Guest Paper: Zero Carbon Sooner —The case for an early zero carbon target for the UK

Downloadable here. Jackson T 2019: Zero Carbon Sooner—The case for an early zero carbon target for the UK. CUSP Working Paper No 18. Guildford: University of Surrey. 
Guest Paper by Professor Tim Jackson who is Director of the Centre for the Understanding of Sustainable Prosperity (CUSP), and Professor of Sustainable Development at the University of Surrey in the UK. He’s served as an advisor on sustainability to numerous commercial, government and intergovernmental organizations. Between 2004 and 2011, Tim was Economics Commissioner on the UK Sustainable Development Commission, where his work culminated in the publication of his controversial book Prosperity without Growth (Routledge 2009/2017).
This briefing paper addresses the question of when the UK should aim for zero (or net zero) carbon emissions. Starting from the global carbon budget which would allow the world an estimated 66% chance of limiting climate warming to 1.5oC, the paper derives a fair carbon budget for the UK of 2.5 GtCO2. The briefing then analyses a variety of emission pathways and target dates in terms of their adequacy for remaining within this budget. A key finding is that a target date for zero carbon is not sufficient to determine whether the UK remains within its carbon budget. Policy must specify both a target date and an emissions pathway. For a linear reduction pathway not to exceed the carbon budget the target year would have to be 2025. Nonlinear pathways, such as those with constant percentage reduction rates, have a higher chance of remaining within the available budget provided that the reduction starts early enough and the reduction rate is high enough. It is notable that reduction rates high enough both to lead to zero carbon (on a consumption basis) by 2050 and to remain within the carbon budget require absolute reductions of more than 95% of carbon emissions as early as 2030. On this basis, the paper argues in favour of setting a UK target for net-zero carbon emissions by 2030 or earlier, with a maximum of 5% emissions addressed through negative emission technologies.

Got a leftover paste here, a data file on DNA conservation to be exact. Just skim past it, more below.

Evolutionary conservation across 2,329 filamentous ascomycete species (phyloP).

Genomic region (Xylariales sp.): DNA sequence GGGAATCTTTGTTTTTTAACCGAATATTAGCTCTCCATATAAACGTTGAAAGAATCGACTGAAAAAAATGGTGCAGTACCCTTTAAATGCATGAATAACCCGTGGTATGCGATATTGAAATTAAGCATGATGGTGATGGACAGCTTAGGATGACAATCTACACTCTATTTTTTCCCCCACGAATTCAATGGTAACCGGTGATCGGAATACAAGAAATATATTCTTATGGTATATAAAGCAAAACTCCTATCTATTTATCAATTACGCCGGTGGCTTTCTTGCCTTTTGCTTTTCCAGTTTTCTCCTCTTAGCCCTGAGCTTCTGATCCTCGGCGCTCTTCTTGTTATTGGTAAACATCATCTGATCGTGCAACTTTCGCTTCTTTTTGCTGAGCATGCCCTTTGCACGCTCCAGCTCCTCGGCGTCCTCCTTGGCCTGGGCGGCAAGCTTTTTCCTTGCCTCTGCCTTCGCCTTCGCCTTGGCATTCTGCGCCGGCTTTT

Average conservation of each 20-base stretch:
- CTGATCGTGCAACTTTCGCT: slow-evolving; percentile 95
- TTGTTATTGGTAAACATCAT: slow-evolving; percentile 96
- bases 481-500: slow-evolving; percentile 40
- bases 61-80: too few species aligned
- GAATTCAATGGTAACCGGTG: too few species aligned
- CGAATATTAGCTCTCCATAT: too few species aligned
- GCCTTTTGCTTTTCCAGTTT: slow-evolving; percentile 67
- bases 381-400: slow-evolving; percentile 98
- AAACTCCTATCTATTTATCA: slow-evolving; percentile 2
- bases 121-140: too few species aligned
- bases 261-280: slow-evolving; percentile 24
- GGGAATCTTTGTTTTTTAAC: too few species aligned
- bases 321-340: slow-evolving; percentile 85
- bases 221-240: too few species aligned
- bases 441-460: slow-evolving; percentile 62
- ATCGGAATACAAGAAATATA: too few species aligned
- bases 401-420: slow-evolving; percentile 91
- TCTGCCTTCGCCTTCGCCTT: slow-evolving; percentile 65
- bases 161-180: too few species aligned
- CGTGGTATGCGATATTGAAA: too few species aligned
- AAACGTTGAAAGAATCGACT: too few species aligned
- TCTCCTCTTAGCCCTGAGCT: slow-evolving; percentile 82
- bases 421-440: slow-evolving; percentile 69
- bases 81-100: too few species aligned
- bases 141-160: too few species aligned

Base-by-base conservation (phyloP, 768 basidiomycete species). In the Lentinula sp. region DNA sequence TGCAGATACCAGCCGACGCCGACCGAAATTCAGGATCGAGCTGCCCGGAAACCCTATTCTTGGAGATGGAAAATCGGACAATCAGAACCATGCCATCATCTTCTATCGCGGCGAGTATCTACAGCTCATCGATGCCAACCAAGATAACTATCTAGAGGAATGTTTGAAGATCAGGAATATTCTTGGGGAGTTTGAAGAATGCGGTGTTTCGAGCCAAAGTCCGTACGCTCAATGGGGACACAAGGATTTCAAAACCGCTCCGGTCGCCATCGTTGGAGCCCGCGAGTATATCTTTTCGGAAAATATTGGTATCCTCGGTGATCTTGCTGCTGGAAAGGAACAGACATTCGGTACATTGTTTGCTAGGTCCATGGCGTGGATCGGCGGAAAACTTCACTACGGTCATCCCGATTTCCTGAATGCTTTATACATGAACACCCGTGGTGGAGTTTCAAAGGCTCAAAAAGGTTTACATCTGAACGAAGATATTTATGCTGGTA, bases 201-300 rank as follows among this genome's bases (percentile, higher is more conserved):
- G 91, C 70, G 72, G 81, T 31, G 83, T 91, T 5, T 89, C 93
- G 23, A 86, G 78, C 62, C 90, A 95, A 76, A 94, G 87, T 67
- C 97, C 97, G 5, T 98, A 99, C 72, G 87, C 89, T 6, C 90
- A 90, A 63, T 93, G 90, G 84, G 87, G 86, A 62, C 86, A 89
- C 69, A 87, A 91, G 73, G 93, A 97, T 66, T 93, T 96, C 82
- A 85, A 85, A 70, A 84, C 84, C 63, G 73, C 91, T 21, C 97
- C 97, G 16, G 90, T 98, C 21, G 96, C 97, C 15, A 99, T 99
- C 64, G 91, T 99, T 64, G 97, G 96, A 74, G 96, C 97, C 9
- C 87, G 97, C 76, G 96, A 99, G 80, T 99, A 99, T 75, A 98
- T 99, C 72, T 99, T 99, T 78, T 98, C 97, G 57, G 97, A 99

Climate science agrees that even a 1.5o C warming above pre-industrial levels carries significant risks for ecosystems and for human society. But it is a better target than 2o C warming which would amplify all of those risks substantially.[i]  The UK Climate Change Commission’s recent report on net zero recommended that the government should strengthen its current target of 80% reduction in greenhouse gas (carbon) emissions by 2050 to a ‘net zero’ target for the same date.[ii]